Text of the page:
Speaking to Accountants Daily, CPA general manager of external policy Paul Drum said public practitioners now face a number of costs to running a practice, with ASIC’s industry funding affecting auditors, Australian financial services licensees, and registered liquidators.
Fees for SMSF auditor registration have risen from $107 to $1,927, while applications to cancel an SMSF auditor registration costs $899.
AFSL licensees that provide general advice only will have to fork out $592 as a flat levy to the corporate regulator.
Registered liquidators will see a minimum levy of $2,500 plus $77 per appointment and notifiable event.
Tax and BAS agents have also seen a fee hike this financial year, with tax agent registration rising to $675, with tax (financial) advisers paying $540, and $135 for BAS agents.
Mr Drum believes the accumulative costs will lead to market concentration and reduced competition, reflected by ASIC’s latest licensing and registration assessment, which showed a decline in applications across the board.
“Many tax practitioners undertake other regulated roles such as SMSF auditors and/or provide financial advisory services, and they are already facing very large increases in regulatory charges from multiple sources. It is essential that this cumulative impact of higher regulatory charges on professional accountants offering services beyond tax services be considered,” said Mr Drum.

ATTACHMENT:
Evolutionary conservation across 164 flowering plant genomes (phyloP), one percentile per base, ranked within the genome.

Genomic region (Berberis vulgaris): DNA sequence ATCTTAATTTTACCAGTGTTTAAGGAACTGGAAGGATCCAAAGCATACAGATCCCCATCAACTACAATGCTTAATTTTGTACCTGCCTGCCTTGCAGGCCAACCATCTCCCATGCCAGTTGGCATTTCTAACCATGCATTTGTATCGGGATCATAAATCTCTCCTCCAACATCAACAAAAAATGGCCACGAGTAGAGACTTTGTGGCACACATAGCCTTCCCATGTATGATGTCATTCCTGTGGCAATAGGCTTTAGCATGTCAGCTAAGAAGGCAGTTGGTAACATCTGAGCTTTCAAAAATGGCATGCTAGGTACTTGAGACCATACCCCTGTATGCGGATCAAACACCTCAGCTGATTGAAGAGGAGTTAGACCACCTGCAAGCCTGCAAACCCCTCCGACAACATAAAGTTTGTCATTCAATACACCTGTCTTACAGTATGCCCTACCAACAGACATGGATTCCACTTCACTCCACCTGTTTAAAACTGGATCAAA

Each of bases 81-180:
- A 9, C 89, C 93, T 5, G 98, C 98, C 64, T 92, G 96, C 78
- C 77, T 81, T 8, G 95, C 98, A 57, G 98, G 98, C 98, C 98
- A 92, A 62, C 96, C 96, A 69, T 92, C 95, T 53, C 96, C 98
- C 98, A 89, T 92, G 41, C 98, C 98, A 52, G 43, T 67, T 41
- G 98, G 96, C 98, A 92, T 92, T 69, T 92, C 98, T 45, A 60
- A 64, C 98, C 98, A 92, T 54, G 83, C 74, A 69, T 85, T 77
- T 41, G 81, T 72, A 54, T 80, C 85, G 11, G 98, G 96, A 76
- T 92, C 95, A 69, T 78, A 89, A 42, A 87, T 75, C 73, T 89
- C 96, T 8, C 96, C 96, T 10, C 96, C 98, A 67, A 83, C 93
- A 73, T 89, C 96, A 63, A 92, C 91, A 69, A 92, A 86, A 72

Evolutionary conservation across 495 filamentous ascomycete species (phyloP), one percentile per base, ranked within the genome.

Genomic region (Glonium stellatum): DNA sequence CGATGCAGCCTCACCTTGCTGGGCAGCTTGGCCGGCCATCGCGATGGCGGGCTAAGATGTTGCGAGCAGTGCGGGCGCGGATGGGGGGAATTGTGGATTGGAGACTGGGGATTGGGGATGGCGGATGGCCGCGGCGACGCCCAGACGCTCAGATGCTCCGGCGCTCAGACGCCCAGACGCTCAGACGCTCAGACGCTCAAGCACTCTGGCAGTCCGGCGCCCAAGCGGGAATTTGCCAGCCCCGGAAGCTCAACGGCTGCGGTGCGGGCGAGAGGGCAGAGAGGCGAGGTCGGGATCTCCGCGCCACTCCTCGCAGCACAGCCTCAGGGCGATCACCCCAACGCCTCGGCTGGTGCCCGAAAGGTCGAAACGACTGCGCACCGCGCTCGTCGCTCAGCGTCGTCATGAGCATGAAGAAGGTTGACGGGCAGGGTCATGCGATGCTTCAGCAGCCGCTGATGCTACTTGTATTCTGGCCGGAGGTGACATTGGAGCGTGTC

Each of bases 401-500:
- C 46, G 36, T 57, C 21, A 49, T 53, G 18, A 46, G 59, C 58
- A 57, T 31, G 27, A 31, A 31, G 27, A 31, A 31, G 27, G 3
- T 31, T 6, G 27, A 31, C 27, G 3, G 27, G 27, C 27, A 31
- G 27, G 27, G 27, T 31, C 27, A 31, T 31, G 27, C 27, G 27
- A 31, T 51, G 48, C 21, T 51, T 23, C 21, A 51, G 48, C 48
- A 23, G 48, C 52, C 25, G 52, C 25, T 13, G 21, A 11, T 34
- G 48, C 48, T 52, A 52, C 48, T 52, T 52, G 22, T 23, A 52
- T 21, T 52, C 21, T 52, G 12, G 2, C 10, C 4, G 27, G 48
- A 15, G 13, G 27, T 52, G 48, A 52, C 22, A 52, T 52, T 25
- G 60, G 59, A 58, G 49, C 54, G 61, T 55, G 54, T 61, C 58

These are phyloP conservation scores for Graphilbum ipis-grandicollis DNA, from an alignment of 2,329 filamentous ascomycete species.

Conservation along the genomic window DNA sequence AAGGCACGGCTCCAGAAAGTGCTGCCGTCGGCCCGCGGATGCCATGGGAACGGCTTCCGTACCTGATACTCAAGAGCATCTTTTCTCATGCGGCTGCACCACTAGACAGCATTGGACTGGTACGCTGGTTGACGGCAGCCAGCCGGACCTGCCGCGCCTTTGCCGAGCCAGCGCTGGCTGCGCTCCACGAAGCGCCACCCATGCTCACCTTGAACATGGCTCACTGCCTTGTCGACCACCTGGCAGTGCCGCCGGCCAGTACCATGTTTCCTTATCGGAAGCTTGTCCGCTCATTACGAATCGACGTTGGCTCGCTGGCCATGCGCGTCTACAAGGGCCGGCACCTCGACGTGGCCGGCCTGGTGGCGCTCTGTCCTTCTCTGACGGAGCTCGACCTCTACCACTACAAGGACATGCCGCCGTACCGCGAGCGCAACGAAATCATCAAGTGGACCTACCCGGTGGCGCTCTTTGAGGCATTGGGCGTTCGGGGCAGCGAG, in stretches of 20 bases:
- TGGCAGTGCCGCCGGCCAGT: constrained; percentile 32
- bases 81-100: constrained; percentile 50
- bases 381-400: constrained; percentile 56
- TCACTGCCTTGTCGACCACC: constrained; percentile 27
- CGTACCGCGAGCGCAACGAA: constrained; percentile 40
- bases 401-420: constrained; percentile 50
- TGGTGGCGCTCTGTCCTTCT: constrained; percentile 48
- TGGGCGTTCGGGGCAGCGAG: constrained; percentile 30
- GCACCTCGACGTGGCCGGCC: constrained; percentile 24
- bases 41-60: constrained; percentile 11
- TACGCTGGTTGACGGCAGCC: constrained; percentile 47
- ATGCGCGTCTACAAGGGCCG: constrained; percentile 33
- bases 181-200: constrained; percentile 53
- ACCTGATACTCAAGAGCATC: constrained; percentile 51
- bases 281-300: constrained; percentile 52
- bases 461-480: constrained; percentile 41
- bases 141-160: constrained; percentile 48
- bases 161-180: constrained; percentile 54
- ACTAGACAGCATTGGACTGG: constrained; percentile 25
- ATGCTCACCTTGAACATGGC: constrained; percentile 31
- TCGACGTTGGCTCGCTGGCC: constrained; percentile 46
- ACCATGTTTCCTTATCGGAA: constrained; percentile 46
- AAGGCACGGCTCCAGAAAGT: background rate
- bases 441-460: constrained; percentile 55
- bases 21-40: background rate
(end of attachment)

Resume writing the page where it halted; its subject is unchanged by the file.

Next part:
“Further, as many practitioners are holders of other licences and registrations, a focus on looking to harmonise legislative frameworks and obligations – to avoid duplication in compliance costs and obligations should also be considered. The government needs to consider how competing legislative frameworks can be harmonised.”
The TPB review, announced by the government last week, should the impact of increasing regulatory costs and compliance burdens, says Mr Drum.
Fund the regulator
Mr Drum has also called for the government to increase its funding for the TPB, noting that the regulator can only weed out “agents of concern” and level the playing field if it has the appropriate resources.
“The ATO is undertaking several large projects, such as its tax agent visitation program, to improve the integrity of some tax practitioners. It is very likely that these projects will lead to an increase in the number of tax practitioners being referred to the TPB by the ATO,” he said.
“Therefore, it is important that the TPB receives appropriate funding to carry out this expected increase in work flow.”
The Institute of Public Accountants general manager of technical policy Tony Greco has also called for the TPB to be better funded, noting how the board has been “screaming for resources” in recent times.
While it was given a $20 million funding boost this year, it was fully paid for by an increase in practitioner registration fees.
Mr Drum is adamant that any additional funding should come straight from the government.
“Given that a well-functioning and regulated profession is critical to the tax system and is therefore of benefit to the broader community, such an increase in funding should primarily come direct from the public purse,” he said.
“The primary function of the TPB is to regulate tax practitioners to protect consumers – it is therefore consumers that primarily benefit from the work of the TPB; and so, it is inappropriate for tax practitioners to be the main source of funding for the TPB.”